Water based activities have an element of danger and excitement built into them. We recommend only participating in water based activities when accompanied by a guide(s). We make every reasonable effort to ensure the fun and adventurous element of any water based activities have a balanced approach to safety.
Swimming, including snorkeling and Scuba diving are always at your own risk.
We take all prudent measures in relation to your safety.
Sexuality is very open in Cuba and that can shock some travelers, especially women. There are many Cuban men and women (known as Jineteros), who make a living escorting foreigners. Offers of this service are very common in Havana. Be aware of this practice and keep in mind that some locals who approach you may do so to take advantage of your presence. We advise traveling around the streets of Havana in small groups, rather than individually (especially for female travelers). In addition, we suggest not carrying any easy targets for potential troublemakers like cameras, purses, or anything that is easy to snatch or grab. We advise this not expecting trouble, but rather err on the side of caution.
If you are traveling during one of the public holiday or during the week between Christmas and New Years, please be aware that many places will be closed, such as art galleries and some activities might not be available during this time. activities if possible.
January 1 & 2 March 30 May 1
July 25 & 26
October 10 December 25 December 31
There is a useful application for offline maps https://maps.me. You are download to your phone for use in Cuba.
Accommodation: casa particular
Welcome To Cuba
Plan to arrive before 2:00 pm at the Jose Martí International Airport in Havana, Cuba, where you’ll be warmly greeted by a representative from EspírituTravel who will take you to your accommodation and help you check in. Before embarking on a city tour, you’ll have a brief meeting and orientation to explain and clarify any trip details.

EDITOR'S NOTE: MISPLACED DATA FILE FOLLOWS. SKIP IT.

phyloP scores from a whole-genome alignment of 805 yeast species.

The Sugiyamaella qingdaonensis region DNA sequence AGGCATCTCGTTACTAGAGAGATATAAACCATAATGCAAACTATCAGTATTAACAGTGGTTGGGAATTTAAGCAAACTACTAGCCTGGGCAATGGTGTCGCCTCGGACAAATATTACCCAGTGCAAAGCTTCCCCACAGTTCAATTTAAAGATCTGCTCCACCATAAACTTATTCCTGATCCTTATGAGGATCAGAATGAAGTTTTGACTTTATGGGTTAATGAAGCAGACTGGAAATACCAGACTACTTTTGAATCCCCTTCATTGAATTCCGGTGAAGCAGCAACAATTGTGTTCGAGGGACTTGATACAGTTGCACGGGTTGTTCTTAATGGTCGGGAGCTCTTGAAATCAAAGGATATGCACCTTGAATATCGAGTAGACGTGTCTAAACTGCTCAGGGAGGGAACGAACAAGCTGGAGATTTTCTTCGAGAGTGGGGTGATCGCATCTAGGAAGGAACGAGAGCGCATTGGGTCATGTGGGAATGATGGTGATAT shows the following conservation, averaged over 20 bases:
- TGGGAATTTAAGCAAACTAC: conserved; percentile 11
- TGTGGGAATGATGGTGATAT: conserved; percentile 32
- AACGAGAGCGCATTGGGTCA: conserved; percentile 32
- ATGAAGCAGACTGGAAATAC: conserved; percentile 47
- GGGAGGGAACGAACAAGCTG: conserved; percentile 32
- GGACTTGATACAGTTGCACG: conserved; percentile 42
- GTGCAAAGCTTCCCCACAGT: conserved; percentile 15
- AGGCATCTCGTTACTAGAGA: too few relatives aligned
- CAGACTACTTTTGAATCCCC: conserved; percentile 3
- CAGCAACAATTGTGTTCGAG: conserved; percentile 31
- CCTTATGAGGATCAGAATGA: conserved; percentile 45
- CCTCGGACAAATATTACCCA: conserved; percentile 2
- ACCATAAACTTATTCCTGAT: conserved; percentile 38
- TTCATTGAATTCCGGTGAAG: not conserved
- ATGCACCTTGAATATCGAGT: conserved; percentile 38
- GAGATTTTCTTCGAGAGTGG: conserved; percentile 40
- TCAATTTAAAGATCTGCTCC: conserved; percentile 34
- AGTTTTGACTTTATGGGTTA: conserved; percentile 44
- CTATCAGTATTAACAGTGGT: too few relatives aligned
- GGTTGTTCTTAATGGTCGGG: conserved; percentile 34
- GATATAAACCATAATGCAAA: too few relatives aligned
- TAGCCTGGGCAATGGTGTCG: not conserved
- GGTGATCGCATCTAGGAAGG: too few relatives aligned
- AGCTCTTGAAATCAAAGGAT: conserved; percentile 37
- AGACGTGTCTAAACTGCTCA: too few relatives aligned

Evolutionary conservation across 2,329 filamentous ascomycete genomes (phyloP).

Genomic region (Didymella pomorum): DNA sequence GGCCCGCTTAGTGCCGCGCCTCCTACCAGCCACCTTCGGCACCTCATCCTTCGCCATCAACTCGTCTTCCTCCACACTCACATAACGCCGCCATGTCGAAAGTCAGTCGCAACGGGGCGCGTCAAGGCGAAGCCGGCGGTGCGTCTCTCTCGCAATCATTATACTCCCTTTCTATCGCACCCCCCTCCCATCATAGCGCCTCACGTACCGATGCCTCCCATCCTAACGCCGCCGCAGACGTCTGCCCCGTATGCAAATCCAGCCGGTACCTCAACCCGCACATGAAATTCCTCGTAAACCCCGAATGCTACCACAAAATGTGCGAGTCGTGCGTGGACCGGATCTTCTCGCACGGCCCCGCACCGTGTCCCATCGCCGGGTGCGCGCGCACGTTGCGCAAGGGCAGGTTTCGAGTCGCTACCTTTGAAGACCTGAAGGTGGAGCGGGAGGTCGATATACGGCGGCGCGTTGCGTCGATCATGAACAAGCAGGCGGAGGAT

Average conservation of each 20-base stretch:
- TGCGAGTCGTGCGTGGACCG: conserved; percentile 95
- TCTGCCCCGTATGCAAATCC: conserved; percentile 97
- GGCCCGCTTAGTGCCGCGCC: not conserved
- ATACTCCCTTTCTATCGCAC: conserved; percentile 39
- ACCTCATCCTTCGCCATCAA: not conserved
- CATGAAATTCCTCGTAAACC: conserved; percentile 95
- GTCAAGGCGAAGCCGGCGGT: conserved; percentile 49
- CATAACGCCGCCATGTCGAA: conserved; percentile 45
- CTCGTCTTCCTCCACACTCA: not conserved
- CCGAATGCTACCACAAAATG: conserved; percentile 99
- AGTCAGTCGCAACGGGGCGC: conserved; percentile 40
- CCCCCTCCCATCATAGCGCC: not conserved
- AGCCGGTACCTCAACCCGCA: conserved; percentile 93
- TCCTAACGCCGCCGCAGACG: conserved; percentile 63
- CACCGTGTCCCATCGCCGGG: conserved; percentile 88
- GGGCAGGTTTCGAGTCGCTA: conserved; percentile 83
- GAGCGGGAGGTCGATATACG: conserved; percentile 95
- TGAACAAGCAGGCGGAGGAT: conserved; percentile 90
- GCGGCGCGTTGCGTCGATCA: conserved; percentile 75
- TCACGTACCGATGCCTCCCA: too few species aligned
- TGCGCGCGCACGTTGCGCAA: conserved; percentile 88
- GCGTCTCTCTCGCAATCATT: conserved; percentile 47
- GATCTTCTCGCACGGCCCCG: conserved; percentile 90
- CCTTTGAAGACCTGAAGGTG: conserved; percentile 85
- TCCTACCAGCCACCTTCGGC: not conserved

Get to know Havana Inside and Out
Your first Havana experience will combine the key historical attractions with all the hidden gems the city has to offer. The tour starts off by discovering the fresh fruits, vegetables, meat and spices Cubans cook with daily at a local market. A visit to the Bodega de Alimentos, the food bank, will explain how the Cuban food rationing system works.
Now that you’ve gotten your fill of the local Cuban culture, you’ll traverse the streets of Old Havana’s historical center, visiting important landmarks like the Capitol Building.
After a refreshing mojito at a special place in Havana. You will finish the afternoon by crossing the harbor to view the city from Castillo de Los Tres Reyes del Morro. You might even hit right at sunset.
Welcome dinner at one of the many fantastic paladares
Havana days turn into Havana nights, and you’ll be ready to enjoy a delicious dinner at a local paladar.
The rest of your evening is free – you can relax at your casa or head out to one of the many live music venues.
Accommodation: casa particular